Buffalo Trace, as it ramps up to release its annual coveted offerings of the Van Winkle and Antique Collection whiskeys, is once again warning about those who are using increasingly sophisticated tactics to create fraudulent offerings that appear as the distillery’s whiskeys but are, in fact, not.
In the last year, according to distillery officials, consumers have been duped by online sellers of Blanton’s and Double Eagle Very Rare, with buyers receiving no bottles after payment, or sometimes empty bottles, or in the case of Blanton’s, fake empty bottles with plastic horses on top instead of the signature metal horse stopper collectors know and love.
In August, an “astute label printer” in Ohio contacted Buffalo Trace Distillery after being contacted by a new client to produce Weller Bourbon labels. Sensing something was amiss, the printer contacted the distillery to verify, which led to legal action against the third party wanting the labels printed.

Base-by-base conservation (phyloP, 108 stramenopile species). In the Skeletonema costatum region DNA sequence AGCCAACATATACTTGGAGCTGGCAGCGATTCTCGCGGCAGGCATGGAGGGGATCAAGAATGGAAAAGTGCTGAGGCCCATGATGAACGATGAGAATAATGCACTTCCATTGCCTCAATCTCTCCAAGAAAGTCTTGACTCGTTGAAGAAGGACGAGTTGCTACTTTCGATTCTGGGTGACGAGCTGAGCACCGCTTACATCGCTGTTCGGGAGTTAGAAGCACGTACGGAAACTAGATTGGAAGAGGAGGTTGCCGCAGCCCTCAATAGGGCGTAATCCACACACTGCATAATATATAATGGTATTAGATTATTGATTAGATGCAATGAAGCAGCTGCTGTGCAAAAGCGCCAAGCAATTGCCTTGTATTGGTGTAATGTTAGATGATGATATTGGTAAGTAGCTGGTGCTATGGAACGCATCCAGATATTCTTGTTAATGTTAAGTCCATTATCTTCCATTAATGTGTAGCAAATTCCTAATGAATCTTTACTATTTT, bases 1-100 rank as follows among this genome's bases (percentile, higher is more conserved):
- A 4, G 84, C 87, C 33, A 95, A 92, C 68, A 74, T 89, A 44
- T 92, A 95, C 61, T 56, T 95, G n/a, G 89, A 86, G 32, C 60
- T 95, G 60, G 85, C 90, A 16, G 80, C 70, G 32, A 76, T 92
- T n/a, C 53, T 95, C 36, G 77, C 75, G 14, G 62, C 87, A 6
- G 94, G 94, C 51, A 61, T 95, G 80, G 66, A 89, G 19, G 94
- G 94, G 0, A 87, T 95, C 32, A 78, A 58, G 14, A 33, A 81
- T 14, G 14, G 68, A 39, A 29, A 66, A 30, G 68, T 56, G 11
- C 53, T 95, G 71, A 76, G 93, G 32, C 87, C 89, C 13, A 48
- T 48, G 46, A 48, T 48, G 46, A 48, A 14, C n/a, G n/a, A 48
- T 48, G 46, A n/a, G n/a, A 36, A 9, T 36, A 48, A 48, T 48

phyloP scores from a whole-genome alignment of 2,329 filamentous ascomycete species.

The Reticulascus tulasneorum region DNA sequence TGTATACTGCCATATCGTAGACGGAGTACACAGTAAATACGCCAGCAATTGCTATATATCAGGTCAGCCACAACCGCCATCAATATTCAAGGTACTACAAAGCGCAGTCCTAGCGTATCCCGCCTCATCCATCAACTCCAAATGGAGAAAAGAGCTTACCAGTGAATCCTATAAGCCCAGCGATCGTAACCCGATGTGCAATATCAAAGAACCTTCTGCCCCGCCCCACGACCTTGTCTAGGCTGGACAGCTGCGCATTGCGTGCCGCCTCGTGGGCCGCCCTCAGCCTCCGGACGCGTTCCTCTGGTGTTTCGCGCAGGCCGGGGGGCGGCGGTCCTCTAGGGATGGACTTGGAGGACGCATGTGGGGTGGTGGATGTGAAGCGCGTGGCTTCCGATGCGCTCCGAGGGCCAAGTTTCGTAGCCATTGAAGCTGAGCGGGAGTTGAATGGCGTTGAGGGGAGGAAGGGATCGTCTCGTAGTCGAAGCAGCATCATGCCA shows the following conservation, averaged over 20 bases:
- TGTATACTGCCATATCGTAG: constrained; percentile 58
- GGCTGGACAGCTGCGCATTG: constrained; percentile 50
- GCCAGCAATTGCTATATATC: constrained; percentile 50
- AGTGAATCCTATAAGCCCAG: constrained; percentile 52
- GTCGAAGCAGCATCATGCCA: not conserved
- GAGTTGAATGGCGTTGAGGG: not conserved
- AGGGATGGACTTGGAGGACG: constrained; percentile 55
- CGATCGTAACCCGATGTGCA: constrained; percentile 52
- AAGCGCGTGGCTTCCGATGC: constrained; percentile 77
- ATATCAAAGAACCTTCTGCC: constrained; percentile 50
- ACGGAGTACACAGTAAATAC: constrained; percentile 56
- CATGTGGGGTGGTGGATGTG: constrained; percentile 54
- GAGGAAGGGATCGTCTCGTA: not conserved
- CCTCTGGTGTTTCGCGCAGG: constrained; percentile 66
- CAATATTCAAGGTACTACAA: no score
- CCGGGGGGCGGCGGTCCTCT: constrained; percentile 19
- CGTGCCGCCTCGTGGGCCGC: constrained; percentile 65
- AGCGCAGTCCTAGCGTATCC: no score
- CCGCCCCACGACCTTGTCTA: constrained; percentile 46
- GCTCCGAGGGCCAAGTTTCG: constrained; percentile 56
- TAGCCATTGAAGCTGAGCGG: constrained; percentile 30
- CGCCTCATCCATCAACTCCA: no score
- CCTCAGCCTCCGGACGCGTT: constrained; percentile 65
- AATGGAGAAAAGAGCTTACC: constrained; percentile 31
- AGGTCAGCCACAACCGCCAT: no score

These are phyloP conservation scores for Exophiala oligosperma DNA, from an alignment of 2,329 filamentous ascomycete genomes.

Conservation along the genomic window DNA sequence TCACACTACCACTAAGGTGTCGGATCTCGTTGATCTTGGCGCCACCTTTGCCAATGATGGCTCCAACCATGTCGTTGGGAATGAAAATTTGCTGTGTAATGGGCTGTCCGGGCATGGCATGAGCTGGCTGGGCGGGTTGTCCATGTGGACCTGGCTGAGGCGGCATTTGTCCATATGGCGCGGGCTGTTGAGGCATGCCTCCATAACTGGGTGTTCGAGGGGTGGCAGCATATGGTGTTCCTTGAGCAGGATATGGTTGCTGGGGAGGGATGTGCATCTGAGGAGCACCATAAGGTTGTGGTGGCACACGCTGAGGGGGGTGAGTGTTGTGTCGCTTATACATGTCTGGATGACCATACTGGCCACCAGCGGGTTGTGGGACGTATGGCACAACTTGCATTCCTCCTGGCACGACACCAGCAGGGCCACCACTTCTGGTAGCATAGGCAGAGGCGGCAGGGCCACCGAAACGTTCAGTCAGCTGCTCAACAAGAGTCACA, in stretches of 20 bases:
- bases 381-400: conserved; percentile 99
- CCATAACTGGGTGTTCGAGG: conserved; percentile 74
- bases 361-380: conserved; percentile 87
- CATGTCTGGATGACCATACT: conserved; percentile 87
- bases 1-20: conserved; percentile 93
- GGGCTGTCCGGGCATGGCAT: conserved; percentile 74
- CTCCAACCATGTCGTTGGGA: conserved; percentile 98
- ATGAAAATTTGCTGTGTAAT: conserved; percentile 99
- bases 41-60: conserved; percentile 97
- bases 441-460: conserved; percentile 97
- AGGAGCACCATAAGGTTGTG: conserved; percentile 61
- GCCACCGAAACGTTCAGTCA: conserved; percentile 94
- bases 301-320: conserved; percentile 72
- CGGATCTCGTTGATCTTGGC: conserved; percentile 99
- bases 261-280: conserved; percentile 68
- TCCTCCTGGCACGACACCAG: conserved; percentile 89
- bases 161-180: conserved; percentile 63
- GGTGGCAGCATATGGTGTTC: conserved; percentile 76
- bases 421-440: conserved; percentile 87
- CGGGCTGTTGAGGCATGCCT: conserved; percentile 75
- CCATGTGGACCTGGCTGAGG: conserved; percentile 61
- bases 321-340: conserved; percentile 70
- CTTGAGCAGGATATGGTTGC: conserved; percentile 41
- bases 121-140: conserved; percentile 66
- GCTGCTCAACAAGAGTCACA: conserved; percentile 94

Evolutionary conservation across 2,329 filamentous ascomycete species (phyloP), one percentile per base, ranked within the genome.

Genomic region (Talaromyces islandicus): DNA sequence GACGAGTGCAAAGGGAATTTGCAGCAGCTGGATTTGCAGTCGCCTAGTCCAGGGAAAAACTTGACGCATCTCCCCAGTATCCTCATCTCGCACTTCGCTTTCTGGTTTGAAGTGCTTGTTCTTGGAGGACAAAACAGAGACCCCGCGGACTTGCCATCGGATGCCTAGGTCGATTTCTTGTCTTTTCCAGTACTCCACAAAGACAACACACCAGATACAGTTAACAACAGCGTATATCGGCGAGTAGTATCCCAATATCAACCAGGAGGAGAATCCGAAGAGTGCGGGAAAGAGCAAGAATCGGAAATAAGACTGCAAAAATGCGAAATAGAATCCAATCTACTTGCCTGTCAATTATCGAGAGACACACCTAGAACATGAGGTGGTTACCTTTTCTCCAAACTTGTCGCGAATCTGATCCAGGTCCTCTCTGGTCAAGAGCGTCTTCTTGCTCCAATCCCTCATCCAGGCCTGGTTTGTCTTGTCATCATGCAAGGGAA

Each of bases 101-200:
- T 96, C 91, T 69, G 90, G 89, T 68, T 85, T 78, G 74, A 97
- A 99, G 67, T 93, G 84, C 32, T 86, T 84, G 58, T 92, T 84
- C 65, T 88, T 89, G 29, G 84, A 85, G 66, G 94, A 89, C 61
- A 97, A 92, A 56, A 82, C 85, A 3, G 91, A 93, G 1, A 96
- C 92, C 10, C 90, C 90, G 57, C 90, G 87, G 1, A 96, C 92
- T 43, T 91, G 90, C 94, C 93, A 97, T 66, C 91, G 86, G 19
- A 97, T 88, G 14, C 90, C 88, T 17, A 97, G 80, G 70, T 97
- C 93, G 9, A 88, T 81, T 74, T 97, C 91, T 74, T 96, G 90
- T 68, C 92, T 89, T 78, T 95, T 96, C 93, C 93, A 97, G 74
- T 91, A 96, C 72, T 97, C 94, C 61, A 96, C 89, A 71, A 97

The Distillery has also been made aware of unscrupulous characters setting up fake domains and purchasing credit card machines to make it seem as if Buffalo Trace Distillery is conducting bottle sale transactions online.
For the record, noted Buffalo Trace, it does not sell its alcohol products online.
Interestingly as well, when Buffalo Trace opened its October tour bookings, all tours for the month were booked within seconds, with one group claiming nearly 500 tour spots under various different email addresses. Through Buffalo Trace’s online tour reservation system, the bad actor was found out quickly and the tours were freed up for other fans. The tours were going to be sold by the third party, even though all tours and tastings at Buffalo Trace remain complimentary.
Buffalo Trace said it has invested nearly $3 million in legal fees in the past five years to get online whiskey sellers shut down, and the bad actors charged.